For reasons I’ll not detail — and keep private — here, Early Head Start is one of my pet projects. I think it the most sensible investment we, as a society, can make in our own future. So here she is — from about a week ago:
. . . .Fifty years ago today, Head Start was launched across the nation. At the announcement in the White House Rose Garden, President Johnson called it “one of the most constructive, and one of the most sensible, and also one of the most exciting programs that this Nation has ever undertaken.”
A few years later, a class was established in my home town of Hinton, West Virginia.
In a rural town like Hinton, Head Start was one of the only early educational opportunities available. It meant a lot to the families there and still does today. I know, because it meant a lot to my family.
That’s right; I’m a Head Start kid.
In that little classroom, I hatched chickens, listened to stories, and made lifelong friends. Thanks to Head Start, and an excellent teacher, Mrs. Rita Pack, I learned to love learning, and that passion has stayed with me my entire life.
I did get a head start, and that’s a foundation all children should have.
Head Start was founded on the principles that education is the door to opportunity, and that everyone, no matter their background, deserves a shot at a productive life.
Since it was founded in the summer of 1965, Head Start, along with Early Head Start, has served more than 32 million children. This year alone, those programs will help more than 1 million children prepare for school and build a foundation for a healthier, happier life.
But this work doesn’t just help children; it strengthens families and our entire community.
Parents are powerful partners, and as the original multi-generation program, Head Start helps them create and implement family strategies and supports their ability to work.
It also has a long history of supporting the field of early learning. Using the best and latest developmental science and research, Head Start provides guidance on best-practices and promotes excellence in teaching.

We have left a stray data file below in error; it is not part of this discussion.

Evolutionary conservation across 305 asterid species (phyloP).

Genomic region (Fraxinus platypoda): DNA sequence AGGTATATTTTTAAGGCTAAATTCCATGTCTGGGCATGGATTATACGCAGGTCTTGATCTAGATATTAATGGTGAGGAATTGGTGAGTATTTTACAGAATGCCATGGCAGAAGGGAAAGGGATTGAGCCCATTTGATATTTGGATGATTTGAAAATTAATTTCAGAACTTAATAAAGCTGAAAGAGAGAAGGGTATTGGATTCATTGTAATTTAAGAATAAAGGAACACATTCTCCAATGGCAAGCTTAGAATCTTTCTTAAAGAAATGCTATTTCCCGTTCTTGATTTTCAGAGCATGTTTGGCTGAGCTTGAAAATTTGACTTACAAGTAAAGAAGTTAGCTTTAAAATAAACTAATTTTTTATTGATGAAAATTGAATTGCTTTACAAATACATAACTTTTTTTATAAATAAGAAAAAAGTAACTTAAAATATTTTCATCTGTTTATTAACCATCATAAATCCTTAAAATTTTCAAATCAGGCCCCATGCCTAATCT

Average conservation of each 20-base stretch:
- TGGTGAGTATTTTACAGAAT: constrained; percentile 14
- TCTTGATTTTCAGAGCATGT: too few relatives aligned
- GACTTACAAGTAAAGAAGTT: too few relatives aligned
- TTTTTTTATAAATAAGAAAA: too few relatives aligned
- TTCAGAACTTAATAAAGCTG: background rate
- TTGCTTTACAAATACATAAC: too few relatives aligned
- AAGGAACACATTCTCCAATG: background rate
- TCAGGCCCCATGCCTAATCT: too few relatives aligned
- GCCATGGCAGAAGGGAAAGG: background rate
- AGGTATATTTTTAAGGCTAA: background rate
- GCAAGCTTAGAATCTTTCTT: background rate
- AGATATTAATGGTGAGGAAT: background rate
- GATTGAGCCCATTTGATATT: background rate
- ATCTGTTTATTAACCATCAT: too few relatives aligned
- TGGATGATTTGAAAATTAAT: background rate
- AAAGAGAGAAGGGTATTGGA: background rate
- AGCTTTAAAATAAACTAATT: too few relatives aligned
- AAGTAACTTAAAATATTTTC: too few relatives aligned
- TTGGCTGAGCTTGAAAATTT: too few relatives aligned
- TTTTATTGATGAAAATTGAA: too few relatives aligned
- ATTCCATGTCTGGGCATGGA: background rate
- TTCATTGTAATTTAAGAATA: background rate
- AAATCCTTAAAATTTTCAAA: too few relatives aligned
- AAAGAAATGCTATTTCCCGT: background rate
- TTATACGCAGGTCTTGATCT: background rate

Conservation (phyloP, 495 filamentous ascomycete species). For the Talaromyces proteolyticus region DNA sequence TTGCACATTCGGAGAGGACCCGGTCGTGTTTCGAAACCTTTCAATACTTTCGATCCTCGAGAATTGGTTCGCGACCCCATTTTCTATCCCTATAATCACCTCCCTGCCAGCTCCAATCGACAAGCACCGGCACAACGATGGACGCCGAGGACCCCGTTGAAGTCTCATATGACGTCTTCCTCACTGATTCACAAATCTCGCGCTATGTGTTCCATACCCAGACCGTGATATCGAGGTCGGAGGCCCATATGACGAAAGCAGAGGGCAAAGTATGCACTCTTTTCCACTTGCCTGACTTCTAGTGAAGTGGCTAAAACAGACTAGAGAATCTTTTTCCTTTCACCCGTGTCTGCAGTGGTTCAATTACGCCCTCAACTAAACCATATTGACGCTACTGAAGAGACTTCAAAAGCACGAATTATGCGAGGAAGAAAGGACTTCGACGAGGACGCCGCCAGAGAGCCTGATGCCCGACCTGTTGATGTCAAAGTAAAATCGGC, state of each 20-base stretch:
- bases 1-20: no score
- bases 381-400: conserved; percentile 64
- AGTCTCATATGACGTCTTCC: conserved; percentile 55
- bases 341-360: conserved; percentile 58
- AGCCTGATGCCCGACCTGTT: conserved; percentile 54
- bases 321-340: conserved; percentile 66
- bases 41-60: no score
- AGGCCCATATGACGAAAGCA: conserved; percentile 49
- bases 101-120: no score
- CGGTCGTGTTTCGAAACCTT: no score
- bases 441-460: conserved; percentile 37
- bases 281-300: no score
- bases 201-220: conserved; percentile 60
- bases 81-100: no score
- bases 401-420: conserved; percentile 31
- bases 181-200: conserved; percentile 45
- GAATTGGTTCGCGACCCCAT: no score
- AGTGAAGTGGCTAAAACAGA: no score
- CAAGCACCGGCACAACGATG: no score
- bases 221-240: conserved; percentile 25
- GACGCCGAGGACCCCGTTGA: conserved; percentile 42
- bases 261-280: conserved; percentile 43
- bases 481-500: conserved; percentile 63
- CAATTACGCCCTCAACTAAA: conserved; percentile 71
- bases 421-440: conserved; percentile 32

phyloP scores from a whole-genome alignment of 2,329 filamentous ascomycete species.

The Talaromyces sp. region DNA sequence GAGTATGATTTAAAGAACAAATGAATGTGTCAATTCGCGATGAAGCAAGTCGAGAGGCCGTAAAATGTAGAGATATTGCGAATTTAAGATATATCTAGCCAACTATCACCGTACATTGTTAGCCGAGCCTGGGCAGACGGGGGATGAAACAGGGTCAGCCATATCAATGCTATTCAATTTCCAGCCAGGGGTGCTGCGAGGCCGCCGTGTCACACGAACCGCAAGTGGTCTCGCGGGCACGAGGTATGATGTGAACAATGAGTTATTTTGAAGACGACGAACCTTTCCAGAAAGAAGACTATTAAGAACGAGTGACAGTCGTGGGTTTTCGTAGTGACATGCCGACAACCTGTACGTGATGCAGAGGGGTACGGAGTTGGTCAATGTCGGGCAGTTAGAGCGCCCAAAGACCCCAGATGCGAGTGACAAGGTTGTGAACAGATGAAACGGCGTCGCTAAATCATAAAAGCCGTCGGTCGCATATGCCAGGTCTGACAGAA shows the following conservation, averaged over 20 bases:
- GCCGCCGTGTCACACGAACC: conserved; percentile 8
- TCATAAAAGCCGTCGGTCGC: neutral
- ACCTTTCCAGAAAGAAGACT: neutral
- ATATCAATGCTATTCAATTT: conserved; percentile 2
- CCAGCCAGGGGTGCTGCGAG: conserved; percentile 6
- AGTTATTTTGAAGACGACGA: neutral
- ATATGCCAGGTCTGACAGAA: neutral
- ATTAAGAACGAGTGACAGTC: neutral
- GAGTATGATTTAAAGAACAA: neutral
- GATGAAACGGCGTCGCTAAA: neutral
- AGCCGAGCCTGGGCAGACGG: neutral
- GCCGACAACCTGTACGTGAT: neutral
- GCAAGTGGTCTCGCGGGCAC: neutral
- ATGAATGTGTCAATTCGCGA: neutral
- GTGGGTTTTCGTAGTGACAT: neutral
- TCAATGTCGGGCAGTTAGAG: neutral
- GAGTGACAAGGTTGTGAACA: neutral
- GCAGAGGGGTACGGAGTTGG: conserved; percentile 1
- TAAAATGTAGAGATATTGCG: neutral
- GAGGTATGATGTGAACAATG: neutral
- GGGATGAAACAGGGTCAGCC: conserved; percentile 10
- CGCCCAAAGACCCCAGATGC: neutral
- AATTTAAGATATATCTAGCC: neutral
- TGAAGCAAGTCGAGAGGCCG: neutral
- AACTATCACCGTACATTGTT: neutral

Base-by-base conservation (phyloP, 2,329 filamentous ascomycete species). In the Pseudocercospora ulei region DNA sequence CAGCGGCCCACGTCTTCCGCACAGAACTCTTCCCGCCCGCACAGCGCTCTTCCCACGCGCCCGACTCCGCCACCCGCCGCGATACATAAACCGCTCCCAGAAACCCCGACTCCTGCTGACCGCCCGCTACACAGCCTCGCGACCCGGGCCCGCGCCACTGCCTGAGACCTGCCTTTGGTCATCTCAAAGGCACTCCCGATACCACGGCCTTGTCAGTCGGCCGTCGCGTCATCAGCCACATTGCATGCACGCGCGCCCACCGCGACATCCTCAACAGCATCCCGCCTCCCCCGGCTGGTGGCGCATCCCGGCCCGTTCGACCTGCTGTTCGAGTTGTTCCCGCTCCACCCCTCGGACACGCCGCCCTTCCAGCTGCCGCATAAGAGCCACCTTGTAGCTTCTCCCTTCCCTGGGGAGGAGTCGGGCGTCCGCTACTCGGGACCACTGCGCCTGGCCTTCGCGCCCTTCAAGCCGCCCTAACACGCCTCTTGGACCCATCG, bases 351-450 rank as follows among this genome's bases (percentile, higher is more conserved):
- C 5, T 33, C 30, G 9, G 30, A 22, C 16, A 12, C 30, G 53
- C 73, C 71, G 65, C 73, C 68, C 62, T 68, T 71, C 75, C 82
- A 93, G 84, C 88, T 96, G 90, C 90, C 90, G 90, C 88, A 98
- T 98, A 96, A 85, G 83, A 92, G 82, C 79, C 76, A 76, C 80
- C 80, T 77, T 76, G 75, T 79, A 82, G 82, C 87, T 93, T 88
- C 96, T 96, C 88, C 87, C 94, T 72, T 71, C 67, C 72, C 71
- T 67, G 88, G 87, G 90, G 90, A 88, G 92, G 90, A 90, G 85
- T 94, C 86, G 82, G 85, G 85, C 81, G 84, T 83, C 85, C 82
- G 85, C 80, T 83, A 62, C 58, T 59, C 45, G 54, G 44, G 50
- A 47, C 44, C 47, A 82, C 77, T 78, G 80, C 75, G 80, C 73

Stronger students, families, and teachers have an impact on all of us. A Rand research brief found that high quality early childhood interventions generate a return to society ranging from $1.80 to $17.07 for each dollar spent.
And Head Start continues to grow and improve.
We recently awarded the last of the $500 million Congress budgeted for new Early Head Start-Child Care Partnership grants, adding up to 275 new grants. Those grants will serve over 30,000 new Early Head Start children.
In the coming month, we will issue the revised Head Start Performance Standards for public comment. These standards are rooted in evidence-based research and will improve classroom quality and program transparency. We also think they will make it a little easier to manage programs by eliminating out-of-date requirements.
As we look to the next 50 years and beyond, we can see that the need for Head Start is greater than ever.
Today, more than 16 million children in the United States – 22 percent of all children – live in families with incomes below the federal poverty level. And that includes a disproportionate number of children of color: nearly 40 percent of black children and 35 percent of Hispanic children. With the struggles that families in poverty face, less than half of these children go to school prepared with the skills they need to be ready to learn and they are 10 times as likely to drop out of high school.
In light of these facts, and as we celebrate this historic milestone, now is the time to rededicate ourselves to ensuring all children have the resources they need and deserve.
Early education is a top priority for this administration. That’s why President Obama’s budget requests over $10 billion to provide more children with more intensive high-quality Head Start services. Unfortunately, the Republican budget resolution would cut funding, closing off access to these important services for tens of thousands of children. We believe that ensuring America’s children have a strong foundation no matter where they come from is essential to our nation’s future, and we will continue to push for services that give children opportunities for success.
President Kennedy said, “Children are the world’s most valuable resource and its best hope for the future.” There is no better investment we can make than investing in the minds of our children, and with Head Start and Early Head Start, we know our returns will be great. . . .